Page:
Agreement Across the Aisle
Lawmakers on both ends of the political spectrum agree that cybersecurity is a top issue facing the country, which plays into the increased momentum around these legislative efforts, said Katko on Wednesday.
Last week, a bipartisan bill called the Cyber Incident Reporting for Critical Infrastructure Act of 2021 was formally introduced and sponsored by both Katko and Rep. Yvette D. Clarke (D-N.Y.), for instance. The legislation would allow the Cybersecurity and Infrastructure Security Agency (CISA) to require infrastructure firms to report a cyberattack within 72 hours of a breach.
“I’m very bullish on the bipartisan nature of homeland security,” Katko said. “Everyone, whether they’re Democrat or Republican, whether liberal or conservative… We all want to do the same thing, we want to try to figure out a way to stop these cyberattacks.”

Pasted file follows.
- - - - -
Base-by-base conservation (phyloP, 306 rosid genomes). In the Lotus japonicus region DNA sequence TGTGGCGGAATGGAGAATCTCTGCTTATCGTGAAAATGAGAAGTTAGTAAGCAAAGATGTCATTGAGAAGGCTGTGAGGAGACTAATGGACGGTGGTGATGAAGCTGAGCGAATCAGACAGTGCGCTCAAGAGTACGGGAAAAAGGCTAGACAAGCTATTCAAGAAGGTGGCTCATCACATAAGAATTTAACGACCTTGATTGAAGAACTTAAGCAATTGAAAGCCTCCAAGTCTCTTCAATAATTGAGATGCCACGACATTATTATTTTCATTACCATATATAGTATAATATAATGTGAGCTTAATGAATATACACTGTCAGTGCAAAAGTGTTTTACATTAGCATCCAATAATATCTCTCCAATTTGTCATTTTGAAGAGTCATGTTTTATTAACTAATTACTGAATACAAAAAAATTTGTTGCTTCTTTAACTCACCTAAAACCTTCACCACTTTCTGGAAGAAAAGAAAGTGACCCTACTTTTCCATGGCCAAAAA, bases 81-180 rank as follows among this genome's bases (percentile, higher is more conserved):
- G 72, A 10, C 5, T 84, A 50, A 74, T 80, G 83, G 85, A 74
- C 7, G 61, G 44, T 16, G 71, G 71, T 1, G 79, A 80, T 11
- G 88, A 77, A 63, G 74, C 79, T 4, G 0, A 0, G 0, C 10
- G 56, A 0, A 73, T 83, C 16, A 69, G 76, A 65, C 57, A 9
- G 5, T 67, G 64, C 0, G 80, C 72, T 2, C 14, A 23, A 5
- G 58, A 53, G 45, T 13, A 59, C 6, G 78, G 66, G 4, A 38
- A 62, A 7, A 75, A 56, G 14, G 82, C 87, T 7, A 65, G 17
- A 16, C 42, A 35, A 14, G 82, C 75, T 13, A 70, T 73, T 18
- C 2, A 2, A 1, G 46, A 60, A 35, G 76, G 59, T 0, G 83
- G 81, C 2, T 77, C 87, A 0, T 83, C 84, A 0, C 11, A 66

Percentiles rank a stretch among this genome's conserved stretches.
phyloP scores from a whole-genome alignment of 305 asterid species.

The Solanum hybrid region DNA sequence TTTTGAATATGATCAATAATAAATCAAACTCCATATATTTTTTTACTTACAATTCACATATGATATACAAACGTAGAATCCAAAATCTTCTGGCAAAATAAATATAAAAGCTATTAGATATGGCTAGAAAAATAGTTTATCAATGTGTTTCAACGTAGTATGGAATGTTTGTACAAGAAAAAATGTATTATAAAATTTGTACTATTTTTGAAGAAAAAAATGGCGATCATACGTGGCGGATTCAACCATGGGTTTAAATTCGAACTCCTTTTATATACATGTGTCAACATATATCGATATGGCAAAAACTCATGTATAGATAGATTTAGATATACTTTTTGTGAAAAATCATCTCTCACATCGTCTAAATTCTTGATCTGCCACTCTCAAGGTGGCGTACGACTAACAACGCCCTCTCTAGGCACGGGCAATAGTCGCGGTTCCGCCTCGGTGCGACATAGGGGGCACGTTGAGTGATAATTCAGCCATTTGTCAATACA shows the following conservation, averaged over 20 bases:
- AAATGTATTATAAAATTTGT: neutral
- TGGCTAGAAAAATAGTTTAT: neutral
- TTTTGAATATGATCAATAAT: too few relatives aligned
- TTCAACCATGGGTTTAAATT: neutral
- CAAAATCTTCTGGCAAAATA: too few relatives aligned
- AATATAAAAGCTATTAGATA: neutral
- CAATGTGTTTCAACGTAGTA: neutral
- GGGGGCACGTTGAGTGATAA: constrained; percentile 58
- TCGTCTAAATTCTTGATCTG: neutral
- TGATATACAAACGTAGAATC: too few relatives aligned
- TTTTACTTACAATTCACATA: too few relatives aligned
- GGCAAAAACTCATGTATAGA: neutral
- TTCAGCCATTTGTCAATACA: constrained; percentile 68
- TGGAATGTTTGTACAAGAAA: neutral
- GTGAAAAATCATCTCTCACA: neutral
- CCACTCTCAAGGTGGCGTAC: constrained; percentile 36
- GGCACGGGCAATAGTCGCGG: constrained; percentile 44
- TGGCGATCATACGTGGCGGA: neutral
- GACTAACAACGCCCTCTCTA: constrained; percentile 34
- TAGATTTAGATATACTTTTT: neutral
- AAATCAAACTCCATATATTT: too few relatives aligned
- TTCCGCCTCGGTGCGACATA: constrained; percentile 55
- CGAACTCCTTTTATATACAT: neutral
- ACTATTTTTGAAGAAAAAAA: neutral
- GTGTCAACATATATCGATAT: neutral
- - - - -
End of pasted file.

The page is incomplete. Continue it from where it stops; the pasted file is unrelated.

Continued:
Sen. Angus King (I-Maine), the co-chair of the Cyberspace Solarium Commission – charged with making recommendations for how the U.S. should overhaul its cybersecurity strategy – agreed. King said he saw “zero” partisan tensions on the commission while it developed 75 recommendations in a 2020 report outlining ways to overhaul federal cybersecurity.
“I don’t even know the parties of most of the members of the commission, it never came up… We’ve had 47 meetings as of last Monday, and there hasn’t been a single moment of partisan discussion,” said King. “This is not a partisan issue.”